Literature and the Moral Re-imagination” will examine a variety of classic “texts” from a variety of genres (fiction, drama, poetry, performance) and derivative texts (as opposed to sequels or re-makes). Arranged as pairs, we will look at the important ethical, philosophical and religious themes of the originals with an eye toward comparing the originals with their more modern counterparts. Considered will be the extent to which the themes have changed (if they have) over time and the different ways modern writers choose to explore and comment upon those themes. Central to the course will be the question of universal ethics and morality across time and genre and, as such, the relevance of these “classical” issues to you today.
Section 29 Online REID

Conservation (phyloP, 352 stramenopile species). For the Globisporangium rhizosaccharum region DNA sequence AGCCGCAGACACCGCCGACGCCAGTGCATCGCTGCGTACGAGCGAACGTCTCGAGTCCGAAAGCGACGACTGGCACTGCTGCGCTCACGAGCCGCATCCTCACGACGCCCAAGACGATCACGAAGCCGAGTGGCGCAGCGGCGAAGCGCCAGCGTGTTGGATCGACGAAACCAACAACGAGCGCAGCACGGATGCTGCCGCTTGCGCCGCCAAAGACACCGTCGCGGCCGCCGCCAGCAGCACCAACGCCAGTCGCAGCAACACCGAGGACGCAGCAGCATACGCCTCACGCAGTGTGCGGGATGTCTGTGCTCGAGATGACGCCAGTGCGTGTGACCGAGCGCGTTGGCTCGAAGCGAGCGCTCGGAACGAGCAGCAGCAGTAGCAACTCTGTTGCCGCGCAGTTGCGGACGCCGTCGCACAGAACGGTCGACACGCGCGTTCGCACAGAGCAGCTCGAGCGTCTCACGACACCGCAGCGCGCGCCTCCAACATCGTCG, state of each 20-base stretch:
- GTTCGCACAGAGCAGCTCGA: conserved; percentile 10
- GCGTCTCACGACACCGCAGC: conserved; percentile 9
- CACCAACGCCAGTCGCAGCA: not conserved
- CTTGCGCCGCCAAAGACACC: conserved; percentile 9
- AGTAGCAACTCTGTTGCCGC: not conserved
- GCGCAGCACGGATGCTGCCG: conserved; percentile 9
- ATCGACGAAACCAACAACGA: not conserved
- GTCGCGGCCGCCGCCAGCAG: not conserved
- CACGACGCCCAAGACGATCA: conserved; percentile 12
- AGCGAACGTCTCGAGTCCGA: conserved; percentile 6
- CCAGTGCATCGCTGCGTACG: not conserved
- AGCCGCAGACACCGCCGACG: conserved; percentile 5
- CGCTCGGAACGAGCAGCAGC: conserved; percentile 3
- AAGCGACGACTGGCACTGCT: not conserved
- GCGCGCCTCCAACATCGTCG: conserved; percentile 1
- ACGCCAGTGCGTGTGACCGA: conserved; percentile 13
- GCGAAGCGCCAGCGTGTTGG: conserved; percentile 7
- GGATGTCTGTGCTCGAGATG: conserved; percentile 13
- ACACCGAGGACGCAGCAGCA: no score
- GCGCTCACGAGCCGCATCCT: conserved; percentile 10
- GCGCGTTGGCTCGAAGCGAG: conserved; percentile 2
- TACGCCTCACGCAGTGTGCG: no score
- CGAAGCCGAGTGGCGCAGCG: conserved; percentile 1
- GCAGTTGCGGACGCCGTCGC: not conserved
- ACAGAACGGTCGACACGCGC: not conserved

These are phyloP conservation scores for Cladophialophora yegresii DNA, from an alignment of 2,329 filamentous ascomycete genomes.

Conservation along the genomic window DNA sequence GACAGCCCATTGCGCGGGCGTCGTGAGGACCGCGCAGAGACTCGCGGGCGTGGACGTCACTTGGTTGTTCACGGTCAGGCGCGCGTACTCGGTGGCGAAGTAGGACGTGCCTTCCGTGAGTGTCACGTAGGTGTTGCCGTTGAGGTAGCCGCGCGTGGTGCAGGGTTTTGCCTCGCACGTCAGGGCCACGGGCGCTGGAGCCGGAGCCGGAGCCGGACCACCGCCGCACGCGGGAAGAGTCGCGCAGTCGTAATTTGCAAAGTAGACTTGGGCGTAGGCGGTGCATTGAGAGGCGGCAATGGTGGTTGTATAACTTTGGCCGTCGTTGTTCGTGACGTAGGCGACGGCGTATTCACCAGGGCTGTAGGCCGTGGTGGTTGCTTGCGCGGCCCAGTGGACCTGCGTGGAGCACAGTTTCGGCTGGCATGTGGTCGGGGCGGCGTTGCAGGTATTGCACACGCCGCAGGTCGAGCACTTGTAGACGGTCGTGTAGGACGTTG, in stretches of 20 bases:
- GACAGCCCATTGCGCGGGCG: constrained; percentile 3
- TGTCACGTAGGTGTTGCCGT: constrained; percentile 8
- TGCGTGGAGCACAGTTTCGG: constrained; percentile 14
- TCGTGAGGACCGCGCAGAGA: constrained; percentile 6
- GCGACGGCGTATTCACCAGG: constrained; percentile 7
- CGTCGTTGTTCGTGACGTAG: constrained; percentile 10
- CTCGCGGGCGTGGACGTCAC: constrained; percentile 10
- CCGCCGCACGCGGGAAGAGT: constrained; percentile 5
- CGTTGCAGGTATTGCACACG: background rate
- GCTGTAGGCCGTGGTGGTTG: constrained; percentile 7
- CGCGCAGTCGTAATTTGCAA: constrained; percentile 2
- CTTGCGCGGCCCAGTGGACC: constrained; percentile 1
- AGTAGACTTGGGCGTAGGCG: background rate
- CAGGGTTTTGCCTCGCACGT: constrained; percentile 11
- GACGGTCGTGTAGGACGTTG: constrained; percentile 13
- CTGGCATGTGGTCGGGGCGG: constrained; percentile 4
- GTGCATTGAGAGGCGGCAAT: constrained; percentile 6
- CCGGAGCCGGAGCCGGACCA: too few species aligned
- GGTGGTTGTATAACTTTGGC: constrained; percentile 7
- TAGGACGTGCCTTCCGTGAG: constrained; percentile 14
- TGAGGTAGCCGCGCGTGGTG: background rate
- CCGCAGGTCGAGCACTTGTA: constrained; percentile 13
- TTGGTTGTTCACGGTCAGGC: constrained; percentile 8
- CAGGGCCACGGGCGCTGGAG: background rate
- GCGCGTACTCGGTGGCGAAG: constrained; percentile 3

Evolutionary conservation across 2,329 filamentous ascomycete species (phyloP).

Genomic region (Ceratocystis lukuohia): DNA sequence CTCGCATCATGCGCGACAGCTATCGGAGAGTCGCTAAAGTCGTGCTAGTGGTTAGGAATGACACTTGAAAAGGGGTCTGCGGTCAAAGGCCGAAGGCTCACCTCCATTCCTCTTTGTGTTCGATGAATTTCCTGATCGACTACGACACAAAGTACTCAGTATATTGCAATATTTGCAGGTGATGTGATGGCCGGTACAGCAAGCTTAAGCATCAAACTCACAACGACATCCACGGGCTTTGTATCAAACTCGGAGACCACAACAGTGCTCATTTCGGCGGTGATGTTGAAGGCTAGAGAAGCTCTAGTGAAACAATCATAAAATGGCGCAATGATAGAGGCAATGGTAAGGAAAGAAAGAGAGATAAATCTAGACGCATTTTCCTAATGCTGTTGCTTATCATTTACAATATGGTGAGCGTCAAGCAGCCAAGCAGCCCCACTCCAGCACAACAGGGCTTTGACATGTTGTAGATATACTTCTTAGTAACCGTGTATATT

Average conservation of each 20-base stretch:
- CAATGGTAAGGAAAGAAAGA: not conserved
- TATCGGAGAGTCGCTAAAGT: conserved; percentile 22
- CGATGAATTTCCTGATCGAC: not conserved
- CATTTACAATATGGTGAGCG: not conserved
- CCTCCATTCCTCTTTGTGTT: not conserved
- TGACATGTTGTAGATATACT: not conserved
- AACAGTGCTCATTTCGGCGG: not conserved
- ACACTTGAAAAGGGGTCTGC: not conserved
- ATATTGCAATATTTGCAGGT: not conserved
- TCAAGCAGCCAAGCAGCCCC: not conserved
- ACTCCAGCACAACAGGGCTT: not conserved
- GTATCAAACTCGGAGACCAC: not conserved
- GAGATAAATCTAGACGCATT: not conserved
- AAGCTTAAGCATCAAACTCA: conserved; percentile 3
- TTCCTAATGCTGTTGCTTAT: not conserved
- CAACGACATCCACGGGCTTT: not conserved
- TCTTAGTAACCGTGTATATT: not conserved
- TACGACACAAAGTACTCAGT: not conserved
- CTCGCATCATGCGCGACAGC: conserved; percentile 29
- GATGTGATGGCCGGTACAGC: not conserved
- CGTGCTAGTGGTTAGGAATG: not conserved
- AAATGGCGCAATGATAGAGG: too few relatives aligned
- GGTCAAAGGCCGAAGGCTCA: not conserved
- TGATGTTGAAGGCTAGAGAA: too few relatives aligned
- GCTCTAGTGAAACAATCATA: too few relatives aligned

ENGL 205:Focus on: Life Changing Journeys
Section 16 TR 11:30-12:45 RUSSELL
Section 19 TR 1:00-2:15 RUSSELL
CRN 11019 and 11022
ENGL 205 Focus On: Family
This course constitutes the literature component of the Ethics/Religion and Society focus of the Xavier core curriculum. We will read, write about, and discuss a variety of literary texts with an emphasis on thinking critically about their social and ethical implications, understanding them not only in terms of our own perspectives but also in relation to the times and places for which they were produced. In specific, we will focus on representations of marriage, sex, and the family in several genres of writing produced in a variety of historical contexts. Some issues we will discuss include how the concepts of duty to family and specific roles within the family are defined and how these definitions determine the function, or dysfunction, of the family unit as a whole. We will also consider the relation of the family to other social and cultural institutions and beliefs.
Section 02 MWF 9:00-9:50 WYETT
Section 04 MWF 10:00-10:50 WYETT
CRN 11005 and 11007